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Re: Library License
> Let me make a more general comment: I think this may be different in
> different countries. Plus, depending on the country, the authorities
> may or may not accept "there is no international copyright protection
> on PCBs" when someone sues someone else about violating some license
> with the help of kicad.
> So what I am saying is we should mention countries along with such
> statements, and before starting a re-licensing process, try and find
> out in which countries people would benefit from it.
> As you can see from my vagueness, I'm not really deep into the
> legalese. But from my understanding, the GPL does not enforce anyone
> to license their work under GPL if they are merely using the library
> (as in using it in a schematic/board, similar to linking a code
> library together with their program) but this is enforced if they are
> doing work based on the library (as in distributing another library
> using footprints from the GPLed library)
> I don't know if this clears anything up or further muddies the waters,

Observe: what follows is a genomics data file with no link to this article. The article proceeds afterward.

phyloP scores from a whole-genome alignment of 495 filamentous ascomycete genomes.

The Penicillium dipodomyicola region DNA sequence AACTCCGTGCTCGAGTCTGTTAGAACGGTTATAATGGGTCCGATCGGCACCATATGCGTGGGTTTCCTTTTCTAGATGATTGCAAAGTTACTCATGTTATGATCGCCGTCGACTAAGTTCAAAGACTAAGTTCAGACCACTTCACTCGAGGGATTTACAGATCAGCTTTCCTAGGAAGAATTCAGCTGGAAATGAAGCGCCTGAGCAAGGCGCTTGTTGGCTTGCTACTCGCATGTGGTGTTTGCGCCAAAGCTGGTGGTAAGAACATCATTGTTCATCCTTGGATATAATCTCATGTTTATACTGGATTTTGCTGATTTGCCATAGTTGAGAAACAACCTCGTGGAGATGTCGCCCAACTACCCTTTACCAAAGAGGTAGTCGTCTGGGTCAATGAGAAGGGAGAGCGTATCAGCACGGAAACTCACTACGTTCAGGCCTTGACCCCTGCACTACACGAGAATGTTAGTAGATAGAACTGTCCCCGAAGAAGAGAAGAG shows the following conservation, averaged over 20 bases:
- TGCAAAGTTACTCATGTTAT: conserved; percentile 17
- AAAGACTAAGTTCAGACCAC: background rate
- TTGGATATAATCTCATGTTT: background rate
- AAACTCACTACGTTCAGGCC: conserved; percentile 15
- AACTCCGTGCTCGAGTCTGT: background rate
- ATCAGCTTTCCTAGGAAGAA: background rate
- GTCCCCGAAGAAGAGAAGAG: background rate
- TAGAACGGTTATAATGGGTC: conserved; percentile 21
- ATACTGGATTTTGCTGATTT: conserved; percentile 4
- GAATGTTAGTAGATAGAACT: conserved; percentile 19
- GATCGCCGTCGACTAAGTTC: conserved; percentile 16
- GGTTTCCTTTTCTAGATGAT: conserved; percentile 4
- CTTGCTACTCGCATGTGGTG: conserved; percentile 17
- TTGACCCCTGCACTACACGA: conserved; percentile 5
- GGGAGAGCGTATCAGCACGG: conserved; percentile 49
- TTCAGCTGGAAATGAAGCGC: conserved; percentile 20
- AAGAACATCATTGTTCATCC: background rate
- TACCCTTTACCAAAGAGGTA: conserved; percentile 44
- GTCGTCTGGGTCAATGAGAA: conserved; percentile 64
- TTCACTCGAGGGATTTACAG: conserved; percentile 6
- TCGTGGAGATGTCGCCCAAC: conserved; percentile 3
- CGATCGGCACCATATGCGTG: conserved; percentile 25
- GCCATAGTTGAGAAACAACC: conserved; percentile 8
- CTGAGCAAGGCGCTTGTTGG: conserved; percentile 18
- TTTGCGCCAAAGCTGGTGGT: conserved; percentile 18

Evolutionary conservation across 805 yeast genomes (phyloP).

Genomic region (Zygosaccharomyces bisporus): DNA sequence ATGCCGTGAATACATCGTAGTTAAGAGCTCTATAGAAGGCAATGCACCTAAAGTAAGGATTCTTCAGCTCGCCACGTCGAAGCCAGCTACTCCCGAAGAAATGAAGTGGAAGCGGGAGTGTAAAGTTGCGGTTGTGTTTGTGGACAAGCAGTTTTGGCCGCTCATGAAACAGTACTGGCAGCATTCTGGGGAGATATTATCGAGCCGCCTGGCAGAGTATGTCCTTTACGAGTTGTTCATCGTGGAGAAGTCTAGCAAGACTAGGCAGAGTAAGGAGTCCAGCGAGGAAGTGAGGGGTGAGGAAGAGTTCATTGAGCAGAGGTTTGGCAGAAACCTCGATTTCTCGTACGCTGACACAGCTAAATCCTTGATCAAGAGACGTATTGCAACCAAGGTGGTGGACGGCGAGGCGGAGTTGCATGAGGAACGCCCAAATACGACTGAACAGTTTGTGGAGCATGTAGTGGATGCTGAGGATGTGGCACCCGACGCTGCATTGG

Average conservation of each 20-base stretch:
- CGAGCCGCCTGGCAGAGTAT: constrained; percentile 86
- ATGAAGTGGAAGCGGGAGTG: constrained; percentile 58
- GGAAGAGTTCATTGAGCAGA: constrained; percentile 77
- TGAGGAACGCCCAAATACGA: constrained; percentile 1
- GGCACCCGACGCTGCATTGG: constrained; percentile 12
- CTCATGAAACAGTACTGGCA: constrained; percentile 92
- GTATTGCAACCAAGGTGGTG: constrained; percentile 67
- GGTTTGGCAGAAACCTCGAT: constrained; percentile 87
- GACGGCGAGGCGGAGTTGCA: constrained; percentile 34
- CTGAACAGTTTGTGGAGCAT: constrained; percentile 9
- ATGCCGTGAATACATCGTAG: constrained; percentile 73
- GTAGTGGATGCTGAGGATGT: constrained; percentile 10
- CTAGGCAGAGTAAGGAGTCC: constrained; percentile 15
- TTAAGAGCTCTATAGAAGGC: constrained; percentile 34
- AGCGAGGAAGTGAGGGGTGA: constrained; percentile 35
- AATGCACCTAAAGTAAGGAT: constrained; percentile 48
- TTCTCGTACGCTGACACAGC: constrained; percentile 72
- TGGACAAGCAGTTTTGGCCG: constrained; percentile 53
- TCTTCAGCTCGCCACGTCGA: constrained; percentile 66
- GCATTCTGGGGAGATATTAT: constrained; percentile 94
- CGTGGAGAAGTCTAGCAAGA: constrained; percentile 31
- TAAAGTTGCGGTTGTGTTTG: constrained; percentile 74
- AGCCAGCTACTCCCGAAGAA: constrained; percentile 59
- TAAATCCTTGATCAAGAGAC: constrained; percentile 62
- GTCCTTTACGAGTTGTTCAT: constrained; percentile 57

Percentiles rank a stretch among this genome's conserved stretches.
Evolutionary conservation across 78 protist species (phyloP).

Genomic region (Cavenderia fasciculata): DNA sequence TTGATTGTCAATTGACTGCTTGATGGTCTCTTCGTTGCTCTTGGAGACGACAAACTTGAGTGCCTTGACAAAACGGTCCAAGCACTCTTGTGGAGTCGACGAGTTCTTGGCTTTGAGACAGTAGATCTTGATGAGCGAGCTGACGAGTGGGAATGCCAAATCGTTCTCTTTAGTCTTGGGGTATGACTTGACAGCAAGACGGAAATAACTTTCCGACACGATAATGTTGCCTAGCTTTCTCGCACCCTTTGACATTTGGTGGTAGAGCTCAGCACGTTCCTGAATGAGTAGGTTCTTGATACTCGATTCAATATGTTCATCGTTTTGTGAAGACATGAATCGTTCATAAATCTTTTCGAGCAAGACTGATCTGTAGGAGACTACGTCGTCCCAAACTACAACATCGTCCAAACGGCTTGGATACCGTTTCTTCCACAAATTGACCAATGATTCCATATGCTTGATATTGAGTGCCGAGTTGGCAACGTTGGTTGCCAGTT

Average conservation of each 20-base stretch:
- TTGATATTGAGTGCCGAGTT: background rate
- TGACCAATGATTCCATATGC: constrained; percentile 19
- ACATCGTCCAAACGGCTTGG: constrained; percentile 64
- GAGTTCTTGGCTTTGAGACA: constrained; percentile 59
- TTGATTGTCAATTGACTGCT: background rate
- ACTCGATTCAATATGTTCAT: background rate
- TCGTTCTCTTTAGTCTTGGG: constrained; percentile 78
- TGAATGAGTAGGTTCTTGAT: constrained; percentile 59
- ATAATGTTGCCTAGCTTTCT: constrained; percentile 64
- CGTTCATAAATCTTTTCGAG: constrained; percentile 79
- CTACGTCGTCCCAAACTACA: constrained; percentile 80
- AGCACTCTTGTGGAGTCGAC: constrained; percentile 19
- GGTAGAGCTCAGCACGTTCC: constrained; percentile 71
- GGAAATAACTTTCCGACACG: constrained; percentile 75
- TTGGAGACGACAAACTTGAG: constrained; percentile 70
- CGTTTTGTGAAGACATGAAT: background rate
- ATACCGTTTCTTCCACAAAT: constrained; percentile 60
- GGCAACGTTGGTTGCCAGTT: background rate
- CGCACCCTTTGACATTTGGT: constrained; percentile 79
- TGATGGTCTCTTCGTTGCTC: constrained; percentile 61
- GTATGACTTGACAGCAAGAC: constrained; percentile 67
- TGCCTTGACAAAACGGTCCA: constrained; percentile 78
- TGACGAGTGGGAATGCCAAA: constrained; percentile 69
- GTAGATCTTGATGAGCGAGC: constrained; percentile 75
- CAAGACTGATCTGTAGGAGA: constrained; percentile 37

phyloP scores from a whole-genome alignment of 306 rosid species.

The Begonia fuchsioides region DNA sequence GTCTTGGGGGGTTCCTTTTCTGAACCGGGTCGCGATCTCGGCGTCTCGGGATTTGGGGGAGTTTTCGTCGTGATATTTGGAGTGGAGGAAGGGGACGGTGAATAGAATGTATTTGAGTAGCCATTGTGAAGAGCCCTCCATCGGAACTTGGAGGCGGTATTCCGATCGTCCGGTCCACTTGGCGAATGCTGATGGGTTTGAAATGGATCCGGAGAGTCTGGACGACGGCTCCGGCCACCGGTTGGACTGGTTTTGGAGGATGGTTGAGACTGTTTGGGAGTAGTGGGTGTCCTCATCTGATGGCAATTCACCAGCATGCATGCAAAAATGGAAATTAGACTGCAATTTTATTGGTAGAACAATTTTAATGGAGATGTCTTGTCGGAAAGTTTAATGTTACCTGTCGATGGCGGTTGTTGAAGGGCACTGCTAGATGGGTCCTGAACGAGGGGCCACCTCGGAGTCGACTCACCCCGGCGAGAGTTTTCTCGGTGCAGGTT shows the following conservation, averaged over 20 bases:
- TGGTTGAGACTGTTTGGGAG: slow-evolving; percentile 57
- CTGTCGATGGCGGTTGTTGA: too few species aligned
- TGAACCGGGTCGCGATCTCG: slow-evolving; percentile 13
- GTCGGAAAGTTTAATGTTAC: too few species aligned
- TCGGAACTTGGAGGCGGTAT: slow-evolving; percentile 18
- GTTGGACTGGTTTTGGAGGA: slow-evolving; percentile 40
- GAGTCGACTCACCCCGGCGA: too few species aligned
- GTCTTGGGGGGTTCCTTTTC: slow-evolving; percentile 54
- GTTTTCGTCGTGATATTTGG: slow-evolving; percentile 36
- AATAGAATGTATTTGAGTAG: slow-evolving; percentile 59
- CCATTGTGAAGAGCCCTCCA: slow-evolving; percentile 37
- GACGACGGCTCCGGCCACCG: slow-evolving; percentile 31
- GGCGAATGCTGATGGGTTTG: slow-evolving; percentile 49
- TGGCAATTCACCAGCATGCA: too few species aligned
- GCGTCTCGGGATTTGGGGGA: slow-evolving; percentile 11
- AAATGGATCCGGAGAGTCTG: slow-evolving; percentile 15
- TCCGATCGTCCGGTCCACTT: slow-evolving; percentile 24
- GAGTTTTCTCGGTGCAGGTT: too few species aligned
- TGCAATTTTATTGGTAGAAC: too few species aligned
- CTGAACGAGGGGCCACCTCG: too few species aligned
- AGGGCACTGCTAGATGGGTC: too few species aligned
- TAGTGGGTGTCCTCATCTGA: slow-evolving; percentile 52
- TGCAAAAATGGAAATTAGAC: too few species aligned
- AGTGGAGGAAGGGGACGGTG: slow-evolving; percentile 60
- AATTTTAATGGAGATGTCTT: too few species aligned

> but I hope for the first,
Only because this concept extends beyond our few library symbols, I take the time to state
my understanding of the effectiveness of the GPL:
The GPL requires little in the way of copyright law to support it, since once ownership is
(Think shrink wrap license, which is a *contract* between two parties, owner and user,
licensor and licensee.)
State laws can trump terms and conditions in a contract, but they need to be present to do
The strength of the GPL comes not from underlying copyright law so much, as it comes from
simple contract law. That is, you only get to use the software under certain terms,
so much to do with a need to have a unified copyright law across all worldwide states.
My understanding from 30 years of owning a software company.